THE STORY: Ken Nash On Isaac Bashevis Singer’s “The Spinoza of Market Street”

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It was the year I became a fool and moved to Prague. That’s when I first read Isaac Bashevis Singer’s story “The Spinoza of Market Street.” It’s a slight exaggeration to say that that story changed everything for me. But only a slight exaggeration.

“The Spinoza of Market Street” is the tale of Dr. Nathan Fishelson, a very old man living in the Warsaw shtetl during the days leading up to Word War I. Dr. Fishelson had studied Spinoza’s Ethics for thirty years and was endlessly writing a commentary on its propositions, proofs and corollaries.

Outside his garret window, down below, is the noisy, garish Market Street filled with peddlers, prostitutes, merchants and thieves. He observes them with disdain then retreats back to the more orderly world of Spinoza’s logic and reason.

I read this story, while sitting in the Bombardier Cafe in Chicago’s Wicker Park. I was a regular and the waitress never needed to ask before refilling my coffee mug. I had been working as a copywriter and my switch from full employment to freelancing wasn’t going so well. I was good at the writing, just not so hot at hustling to find work. I was contemplating either going back to agency life, returning to school for an MFA, or cashing out my 401K and spending a year in Barcelona, a city I enjoyed visiting after graduating college. In Barcelona I could maybe teach English part time and use the rest of my time to write and figure out what to do with my life.

I was completely stuck at this crossroad, unable to choose a direction. I had never had this problem before. I was always forward looking, decisive and ambitious. But now whenever I tabulated the pros and cons of each option in my notebook I could come up with no clear winner.

I don’t remember why I had picked up The Spinoza of Market Street and other Stories. Either someone had recommended Singer’s stories to me, or I had been recently reading something about Spinoza. At the time, I was only generally aware of Spinoza’s deterministic philosophy. To be honest, at that time I was just getting over a bad case of libertarianism which I had caught from a talk show host after graduating high school. Libertarianism seemed like a logical, coherent system of thought for someone (male) who grew up in the suburbs (white, middle-class). And it had been my first real exposure to any sort of philosophy.

Following the Objectivist dictates, I had gone for quite some time trying not to let my emotions too unduly influence my decision making. But at this moment, instead of Reason leading me forward, it had backed me into a dark alley, rifled through my pockets and walked away with a shrug.

“The Spinoza of Market Street” offered me a lit doorway in a dark passage. At the end of Singer’s tale, Dr. Fishelson is cared for by his neighbor, a homely and much younger spinster. She nurses him back to health from near death. While doing so, she is shown more gratitude and attention than she has ever experienced in her misfortunate life. She presses upon Dr. Fishelson to marry her. He complies though doesn’t seem to completely understand what is happening to him – at least not until their wedding night, when she transforms him with a kiss, whispering “Dear husband…”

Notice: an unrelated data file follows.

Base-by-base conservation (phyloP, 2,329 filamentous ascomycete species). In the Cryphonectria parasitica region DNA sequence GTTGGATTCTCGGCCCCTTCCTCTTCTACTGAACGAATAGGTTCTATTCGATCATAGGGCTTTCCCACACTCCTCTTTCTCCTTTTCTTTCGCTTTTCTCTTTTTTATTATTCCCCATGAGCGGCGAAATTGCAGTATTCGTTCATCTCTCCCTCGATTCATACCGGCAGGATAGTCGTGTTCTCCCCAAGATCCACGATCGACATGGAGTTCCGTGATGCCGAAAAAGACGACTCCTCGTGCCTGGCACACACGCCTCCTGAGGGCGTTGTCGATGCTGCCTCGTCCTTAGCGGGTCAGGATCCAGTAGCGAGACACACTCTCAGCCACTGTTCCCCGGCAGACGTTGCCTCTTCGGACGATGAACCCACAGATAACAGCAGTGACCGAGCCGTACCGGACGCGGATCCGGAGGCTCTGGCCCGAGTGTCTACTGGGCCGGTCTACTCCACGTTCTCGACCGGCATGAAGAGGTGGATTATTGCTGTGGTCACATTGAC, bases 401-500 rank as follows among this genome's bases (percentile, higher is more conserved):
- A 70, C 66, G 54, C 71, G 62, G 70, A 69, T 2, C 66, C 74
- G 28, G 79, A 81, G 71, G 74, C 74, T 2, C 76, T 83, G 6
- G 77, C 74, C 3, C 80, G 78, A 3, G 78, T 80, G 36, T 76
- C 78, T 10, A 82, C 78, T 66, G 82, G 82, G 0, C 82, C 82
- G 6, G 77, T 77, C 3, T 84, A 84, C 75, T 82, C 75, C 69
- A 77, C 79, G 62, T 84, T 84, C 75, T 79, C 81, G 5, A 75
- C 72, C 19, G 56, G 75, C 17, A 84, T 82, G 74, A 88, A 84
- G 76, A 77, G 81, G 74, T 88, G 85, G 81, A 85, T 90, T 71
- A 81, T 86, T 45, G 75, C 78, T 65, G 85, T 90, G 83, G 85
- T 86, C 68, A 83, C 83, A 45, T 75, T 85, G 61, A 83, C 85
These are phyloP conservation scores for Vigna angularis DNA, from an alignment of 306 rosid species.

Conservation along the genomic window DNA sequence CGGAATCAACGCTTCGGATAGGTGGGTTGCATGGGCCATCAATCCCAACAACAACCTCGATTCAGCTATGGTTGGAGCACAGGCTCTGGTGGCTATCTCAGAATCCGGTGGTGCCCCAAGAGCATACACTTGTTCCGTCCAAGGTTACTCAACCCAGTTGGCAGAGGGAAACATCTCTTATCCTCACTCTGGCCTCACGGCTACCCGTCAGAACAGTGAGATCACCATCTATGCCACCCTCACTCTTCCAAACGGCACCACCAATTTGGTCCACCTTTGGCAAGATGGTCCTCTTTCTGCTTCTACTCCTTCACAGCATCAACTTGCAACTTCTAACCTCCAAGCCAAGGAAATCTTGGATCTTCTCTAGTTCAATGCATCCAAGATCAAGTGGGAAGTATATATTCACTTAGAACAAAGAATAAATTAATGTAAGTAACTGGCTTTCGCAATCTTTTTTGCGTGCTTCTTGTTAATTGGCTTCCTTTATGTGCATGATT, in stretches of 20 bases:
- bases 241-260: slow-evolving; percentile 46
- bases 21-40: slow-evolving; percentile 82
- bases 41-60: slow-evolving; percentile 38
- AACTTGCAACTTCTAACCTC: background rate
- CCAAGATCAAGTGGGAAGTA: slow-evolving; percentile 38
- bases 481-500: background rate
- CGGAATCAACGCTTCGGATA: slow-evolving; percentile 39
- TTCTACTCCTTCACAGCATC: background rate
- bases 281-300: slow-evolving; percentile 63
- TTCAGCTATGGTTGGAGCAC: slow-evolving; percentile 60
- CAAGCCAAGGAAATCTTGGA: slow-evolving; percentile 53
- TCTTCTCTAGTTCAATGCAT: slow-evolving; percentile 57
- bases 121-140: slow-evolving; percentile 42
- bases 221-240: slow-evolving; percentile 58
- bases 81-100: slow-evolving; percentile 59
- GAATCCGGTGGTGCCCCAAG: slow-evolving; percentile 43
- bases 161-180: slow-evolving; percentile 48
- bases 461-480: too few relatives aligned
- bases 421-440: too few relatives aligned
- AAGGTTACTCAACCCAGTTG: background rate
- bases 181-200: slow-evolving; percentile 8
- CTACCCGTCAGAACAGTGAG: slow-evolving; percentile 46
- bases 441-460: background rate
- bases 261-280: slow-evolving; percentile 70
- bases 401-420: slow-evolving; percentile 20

A short time after reading this story I had a dream. I was running through some foreign city. The narrow streets twisted and turned into and over one another. Small stoned bridges spanned narrow canals. People crowded through narrow passages past street vendors grilling meats and stirring blackened kettles. I was completely disoriented. It was as if I were scrambling to find my way through an M. C. Esher drawing.

When I awoke, I knew that city had been Prague. I don’t know why Prague. I knew very little about the place. But I thought that whatever I was searching for must be there. And if not, what did it matter? It was a leap outside of logic. And a way forward.

At the end of Singer’s tale, Dr. Fishelson is looking up into the night sky as he’d done many times, the stars traveling their fixed paths through unbounded space, planets and moons endlessly orbiting. Nothing had really changed. And yet everything had changed. He was looking at them not as Dr. Fishelson, the Spinoza of Market Street, but as Dr. Fishelson, a man restored by the absurd, unreasonableness of love. “Divine Spinoza,” he says to himself, “forgive me. I have become a fool.”

I didn’t gain a personal philosophy from reading Singer’s story. Whether all is orderly or all is chaos; all predetermined or all chance – that isn’t the point. What Singer showed me was that a story – not a great philosophy, but a simple story – could challenge ideas by shifting our perspective and creating new context. A story does more than teach us what to think, it shows us a way of thinking. Truth may always be elusive, but the path toward truth is not. It is always open to us. Sometimes we just need a shift in perspective to find the way forward.

At the end of summer, I sold much of my furniture and stored the rest of my belongings with friends and neighbors. After boarding my Czech Air flight to Prague, I plugged my headphones into the armrest and listened to accordion music as we took off. I wasn’t sure what I would find in Prague. But it didn’t matter. My plan was to live life as a process, like a story unfolding beneath me, rather than something that had to be attained and mastered. In other words, I learned to be a fool.
 

— Ken Nash
 

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KEN NASH is the founder of the Alchemy reading & performance series in Prague. His short fiction has appeared in The Prague Revue, Bordercrossing-Berlin and X-24. His first collection of short stories, The Brain Harvest (& Other Autobiographical Fictions) was published by Equus Press in 2012.

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